A Canadian startup aims to commercialize a brain-sensing headband to help reduce stress and one day even address epilepsy and ADD.

April 11, 2013

3 Min Read
Here Comes A Sensor to Read Brainwaves And Train You to Control Your Thoughts

There is a sensor out there for everything you can imagine—to monitor your sleep, heart rate, activity level, and even when and where you are using your asthma inhaler.

The quantified-self movement is no longer an abstraction. And yet, there aren't many sensors out there that can read brainwaves.

 Ariel Garten, founder and CEO of InteraXon

But Ariel Garten, 33, founder and CEO of InteraXon Inc., a Toronto startup, is determined to change that. She has developed the Muse headband, a four-channel, six-sensor (four of them are reading sensors) device that aims to not only increase understanding of the brain but also improve memory, reduce stress, and better manage conditions like attention deficit disorder (ADD), epilepsy, and Alzheimer’s.

Garten was a speaker at a session at the legendary South by Southwest Conference in Austin, TX, in March, where she talked about the technology, derived from the University of Toronto. It was initially used in artistic applications—for instance, enabling 48 attendees to a musical conference in Ontario to control the musical output of live computerized jazz players. An installation of the technology at the 2010 Olympics allowed average people to manipulate their thoughts to control lights on Niagara Falls and other Canadian icons from thousands of miles away.

But Garten, who founded InteraXon in 2007, is now looking at the health and wellness space. Due to limited funds, she has focused on a consumer application of the technology but says she hopes to get regulatory approval in the United States to see clinical applications of Muse someday.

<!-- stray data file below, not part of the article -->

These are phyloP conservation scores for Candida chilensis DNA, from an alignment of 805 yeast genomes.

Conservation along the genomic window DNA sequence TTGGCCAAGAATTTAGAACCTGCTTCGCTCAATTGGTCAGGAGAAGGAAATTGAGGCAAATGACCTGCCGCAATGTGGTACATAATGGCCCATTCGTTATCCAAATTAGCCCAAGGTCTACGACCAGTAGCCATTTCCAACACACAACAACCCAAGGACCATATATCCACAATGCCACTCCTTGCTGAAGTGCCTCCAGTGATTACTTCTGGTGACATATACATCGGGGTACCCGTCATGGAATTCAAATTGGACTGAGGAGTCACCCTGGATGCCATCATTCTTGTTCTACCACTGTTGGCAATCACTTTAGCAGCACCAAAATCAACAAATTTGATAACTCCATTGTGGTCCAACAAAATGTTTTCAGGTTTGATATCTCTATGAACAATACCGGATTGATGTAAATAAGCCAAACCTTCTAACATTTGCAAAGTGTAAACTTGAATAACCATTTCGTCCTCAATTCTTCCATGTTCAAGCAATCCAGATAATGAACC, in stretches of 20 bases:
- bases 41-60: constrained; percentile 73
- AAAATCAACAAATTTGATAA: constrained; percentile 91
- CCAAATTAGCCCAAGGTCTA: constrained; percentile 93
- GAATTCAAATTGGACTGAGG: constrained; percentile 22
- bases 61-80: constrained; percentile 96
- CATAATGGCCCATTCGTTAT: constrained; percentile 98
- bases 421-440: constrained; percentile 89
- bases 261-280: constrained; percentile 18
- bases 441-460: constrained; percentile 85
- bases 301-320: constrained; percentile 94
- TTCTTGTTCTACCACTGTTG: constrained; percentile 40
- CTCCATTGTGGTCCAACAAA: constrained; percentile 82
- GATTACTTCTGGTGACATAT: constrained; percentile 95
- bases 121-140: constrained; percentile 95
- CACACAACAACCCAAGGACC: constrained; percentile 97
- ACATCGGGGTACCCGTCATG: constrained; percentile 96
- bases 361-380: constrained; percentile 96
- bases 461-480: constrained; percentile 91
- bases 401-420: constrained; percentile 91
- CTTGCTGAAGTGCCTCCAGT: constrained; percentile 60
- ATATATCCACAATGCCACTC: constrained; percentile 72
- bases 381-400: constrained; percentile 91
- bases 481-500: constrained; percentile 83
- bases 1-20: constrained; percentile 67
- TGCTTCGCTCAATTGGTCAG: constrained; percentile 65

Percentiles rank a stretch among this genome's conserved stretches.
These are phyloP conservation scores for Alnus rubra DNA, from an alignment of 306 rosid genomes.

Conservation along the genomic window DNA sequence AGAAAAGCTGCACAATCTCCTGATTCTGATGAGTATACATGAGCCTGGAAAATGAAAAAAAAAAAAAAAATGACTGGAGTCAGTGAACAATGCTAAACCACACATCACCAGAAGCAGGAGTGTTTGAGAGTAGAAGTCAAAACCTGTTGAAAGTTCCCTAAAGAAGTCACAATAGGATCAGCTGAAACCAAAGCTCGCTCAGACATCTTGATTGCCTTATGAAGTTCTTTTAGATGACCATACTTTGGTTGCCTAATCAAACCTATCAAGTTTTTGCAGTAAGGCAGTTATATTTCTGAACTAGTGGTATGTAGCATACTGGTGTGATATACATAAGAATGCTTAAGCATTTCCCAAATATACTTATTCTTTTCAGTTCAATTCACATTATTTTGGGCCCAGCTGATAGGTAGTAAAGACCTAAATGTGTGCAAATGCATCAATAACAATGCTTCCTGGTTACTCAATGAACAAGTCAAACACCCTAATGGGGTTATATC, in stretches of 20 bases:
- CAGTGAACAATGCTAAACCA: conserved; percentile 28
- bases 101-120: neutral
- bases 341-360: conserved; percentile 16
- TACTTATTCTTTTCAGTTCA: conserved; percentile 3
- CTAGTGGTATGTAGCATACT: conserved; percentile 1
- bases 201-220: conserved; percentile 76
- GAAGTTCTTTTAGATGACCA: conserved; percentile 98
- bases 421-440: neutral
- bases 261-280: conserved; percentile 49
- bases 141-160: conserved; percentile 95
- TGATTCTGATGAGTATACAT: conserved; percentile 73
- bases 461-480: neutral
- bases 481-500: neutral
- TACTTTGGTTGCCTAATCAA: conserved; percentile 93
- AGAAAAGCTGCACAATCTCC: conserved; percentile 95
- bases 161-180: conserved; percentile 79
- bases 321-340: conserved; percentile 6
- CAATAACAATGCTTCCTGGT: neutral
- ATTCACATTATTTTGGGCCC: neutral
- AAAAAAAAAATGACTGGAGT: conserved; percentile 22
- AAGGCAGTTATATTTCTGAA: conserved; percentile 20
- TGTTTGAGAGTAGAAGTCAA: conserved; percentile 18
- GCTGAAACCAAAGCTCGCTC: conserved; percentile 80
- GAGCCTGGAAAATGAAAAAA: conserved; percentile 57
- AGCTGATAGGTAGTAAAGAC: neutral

That first application is the brain health app, which trains users wearing the Muse headband to improve cognitive function and reduce stress, Garten says. The Muse headband uses dry sensor technology to obtain a near-clinical-grade EEG. By reading the brainwaves, the device can transfer the information to an Android or Apple device.

If reading raw brain waves intimidates you, fear not. The Muse headband, available to ship late this year for $199, is designed for the uninitiated.

The Muse brain-sensing headband

“Nobody ever needs to even be able read the readings because we have very consumer-friendly symbology that takes you through the experience,” Garten explains. “So for instance, if you are doing a focus training task, you can just see a bulb that gets bigger when you are focused and smaller when you are not.”

That is powerful for people trying to improve concentration because there is a visual cue showing them when their mind is wandering.

But Garten has bolder goals for the Muse technology. She says a study showed that only 20 hours of training on this type of EEG technology have been proven to be as effective as Ritalin in managing ADD. She hopes to develop the same tools using Muse to help epileptic patients, children with ADD and ultimately people with Alzheimer’s.

So far InteraXon has raised $1 million from angels and a venture capital firm, ff Venture Capital (New York City). Those goals will need a bigger infusion of cash, and Garten is currently looking to raise $5 million.

Judging by the reaction to the audience at South by Southwest, venture capitalists will be intrigued at the very least.

-- By Arundhati Parmar, Senior Editor, MD+DI

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